James Ray Johnson – 650 words
I was a youth pastor in Texas, working with a budget that was slightly less than what a Texan spends on snow shovels. What I lacked in funds I tried to make up in fun. So, this night we were playing “bite the onion.”
I sat the kids in a circle and placed the biggest, strongest, hottest onion I could buy, in the hands of a boy. The rules: pass it around the circle until the music stops. If the onion stops with you, then you must truthfully answer a question from the one who just passed it to you. You can refuse to answer, but if you do, you must take a bite out of the onion.
Eye of the Tiger began to pulsate (It was the eighties – OK) and the onion zipped around the circle like a hot potato. (Oops I mixed my metaphors or my vegetables or something.) Then I stopped the cassette. (Like I said, it was the 80’s) Sadie got stuck with the onion (the names have been changed to protect the embarrassed). She was asked, “Do you still sleep with your stuffed Orca?” “Yes, I do” she defiantly declared.
More music – then it stopped with Blaine. “Blaine, did you take a shower yesterday?” Without hesitating he took the first chunk out of the onion, and then ran for some water to wash away the burn (and maybe his body odor).
The evening got increasingly less truthful and the onion, much smaller. It stopped with Angie this time. “Do you have a crush on Billy Bob?” (which isn’t a fair question because a quarter of the males in Texas go by Billy Bob.) But, everyone knew this one. He was sitting in the circle.
Angie turned every shade of red. She refused to answer BUT she also utterly abhorred onions. She was stuck – the game stopped – and the mob grew restless. They chanted their demand, “Bite the onion – bite the onion.”
Suddenly, Cathy ran to her, seized the onion and took a big crunchy bite. The mob was stunned to silence. What just happened? Evidently, she cared enough for Angie to bite the onion for her.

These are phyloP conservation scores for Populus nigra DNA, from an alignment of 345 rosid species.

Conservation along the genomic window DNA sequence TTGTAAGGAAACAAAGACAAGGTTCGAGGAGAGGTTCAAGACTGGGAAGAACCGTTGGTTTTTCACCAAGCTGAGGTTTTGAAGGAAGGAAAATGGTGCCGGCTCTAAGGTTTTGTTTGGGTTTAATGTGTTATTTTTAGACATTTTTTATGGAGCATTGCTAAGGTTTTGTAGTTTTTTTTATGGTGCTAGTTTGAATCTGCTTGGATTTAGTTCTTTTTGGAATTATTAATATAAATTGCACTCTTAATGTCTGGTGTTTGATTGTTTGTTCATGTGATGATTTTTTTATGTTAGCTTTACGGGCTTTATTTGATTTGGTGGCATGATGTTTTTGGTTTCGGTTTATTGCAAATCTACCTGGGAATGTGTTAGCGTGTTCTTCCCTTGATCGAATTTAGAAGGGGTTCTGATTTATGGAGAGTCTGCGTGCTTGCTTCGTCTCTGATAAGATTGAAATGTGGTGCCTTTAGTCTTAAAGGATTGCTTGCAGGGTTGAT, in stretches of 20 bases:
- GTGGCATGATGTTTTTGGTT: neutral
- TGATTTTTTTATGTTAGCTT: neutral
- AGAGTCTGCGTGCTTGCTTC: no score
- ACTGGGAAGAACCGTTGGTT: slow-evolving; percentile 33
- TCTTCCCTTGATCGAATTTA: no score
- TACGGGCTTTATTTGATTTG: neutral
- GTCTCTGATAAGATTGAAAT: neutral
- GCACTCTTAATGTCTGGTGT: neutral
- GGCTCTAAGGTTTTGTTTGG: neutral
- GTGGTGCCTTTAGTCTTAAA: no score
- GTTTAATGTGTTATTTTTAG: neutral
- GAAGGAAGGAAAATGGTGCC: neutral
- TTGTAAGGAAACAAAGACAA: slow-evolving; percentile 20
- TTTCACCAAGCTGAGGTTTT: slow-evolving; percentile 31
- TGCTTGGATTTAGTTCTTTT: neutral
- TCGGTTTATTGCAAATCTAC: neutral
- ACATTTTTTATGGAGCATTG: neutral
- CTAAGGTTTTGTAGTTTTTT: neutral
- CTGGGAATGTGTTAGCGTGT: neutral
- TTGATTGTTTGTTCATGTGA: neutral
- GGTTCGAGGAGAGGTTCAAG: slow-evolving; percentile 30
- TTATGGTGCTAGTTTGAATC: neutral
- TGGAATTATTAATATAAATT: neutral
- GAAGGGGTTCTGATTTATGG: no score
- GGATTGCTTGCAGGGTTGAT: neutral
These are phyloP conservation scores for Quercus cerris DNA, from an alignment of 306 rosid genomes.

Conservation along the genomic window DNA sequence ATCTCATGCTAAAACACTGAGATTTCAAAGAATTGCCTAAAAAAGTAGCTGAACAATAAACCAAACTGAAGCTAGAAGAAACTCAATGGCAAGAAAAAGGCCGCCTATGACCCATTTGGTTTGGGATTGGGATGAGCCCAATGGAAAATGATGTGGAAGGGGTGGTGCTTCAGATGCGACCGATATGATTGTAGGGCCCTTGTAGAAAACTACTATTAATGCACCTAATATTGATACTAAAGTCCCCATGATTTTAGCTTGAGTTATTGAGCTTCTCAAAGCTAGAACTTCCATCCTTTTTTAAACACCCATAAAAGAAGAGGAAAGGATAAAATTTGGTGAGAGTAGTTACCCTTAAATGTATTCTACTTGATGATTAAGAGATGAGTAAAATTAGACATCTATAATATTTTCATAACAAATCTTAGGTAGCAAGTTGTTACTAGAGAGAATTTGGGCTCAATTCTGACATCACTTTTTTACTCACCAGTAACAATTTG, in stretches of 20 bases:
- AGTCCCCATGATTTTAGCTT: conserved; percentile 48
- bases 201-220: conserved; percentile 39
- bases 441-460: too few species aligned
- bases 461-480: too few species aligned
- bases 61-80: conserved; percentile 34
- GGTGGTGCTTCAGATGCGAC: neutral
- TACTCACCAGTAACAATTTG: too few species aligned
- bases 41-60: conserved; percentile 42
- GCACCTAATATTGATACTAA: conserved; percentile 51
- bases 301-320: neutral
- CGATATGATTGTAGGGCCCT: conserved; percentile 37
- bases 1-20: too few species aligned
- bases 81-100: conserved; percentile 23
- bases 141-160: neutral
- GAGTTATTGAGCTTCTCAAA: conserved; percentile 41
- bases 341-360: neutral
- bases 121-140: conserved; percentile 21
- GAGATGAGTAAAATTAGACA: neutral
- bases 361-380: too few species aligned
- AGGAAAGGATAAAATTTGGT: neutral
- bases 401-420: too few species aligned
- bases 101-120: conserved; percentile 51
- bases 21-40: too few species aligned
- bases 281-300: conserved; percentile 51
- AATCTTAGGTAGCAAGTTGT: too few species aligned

The group decided that the rules had been met, the onion had been bitten and Angie was free of her obligation.
The story was a gift. I later used it to explain to the teens what Jesus has done for us. In the end, each of us will be left holding the onion because each of us has violated God’s instructions. His ultimate rule is, “the one who sins must die.” I sensed Angie’s angst – holding the onion and knowing that it has earned a penalty that would be a terror to pay.
But Jesus came forth and grabbed our onion of death and buried His teeth in it for us. “For while we were still helpless, at the right time Christ died for the ungodly. (For rarely will anyone die for a righteous person, though for a good person perhaps someone might possibly dare to die.) But God demonstrates his own love for us, in that while we were still sinners, Christ died for us.” (Romans 6:6-8) -NET Bible®
I reminded the kids that some of us try to vainly earn the approval of God. Angie simply released the onion and let Cathy take and eat it. Not much more is required when it comes to Jesus. Acts 10:31 says, “Believe in the Lord Jesus and you will be saved, you and your household.” -NET Bible®
The story of the onion helped them to see their need for Jesus. Some chose to believe in Him and receive the gift of forgiveness He offered.
If you are still holding on to your onion, maybe it’s time to release it and let Jesus handle it. He is anxious to take care of it for you.
If you have 4 more minutes, pull up this video of Mark Mitchum (a deaf man) who signs the song, “What Sin?” The message of the song and his fluid expressive movements still cause me to tear up. (even without an onion) https://www.youtube.com/watch?v=AynCUpZya2s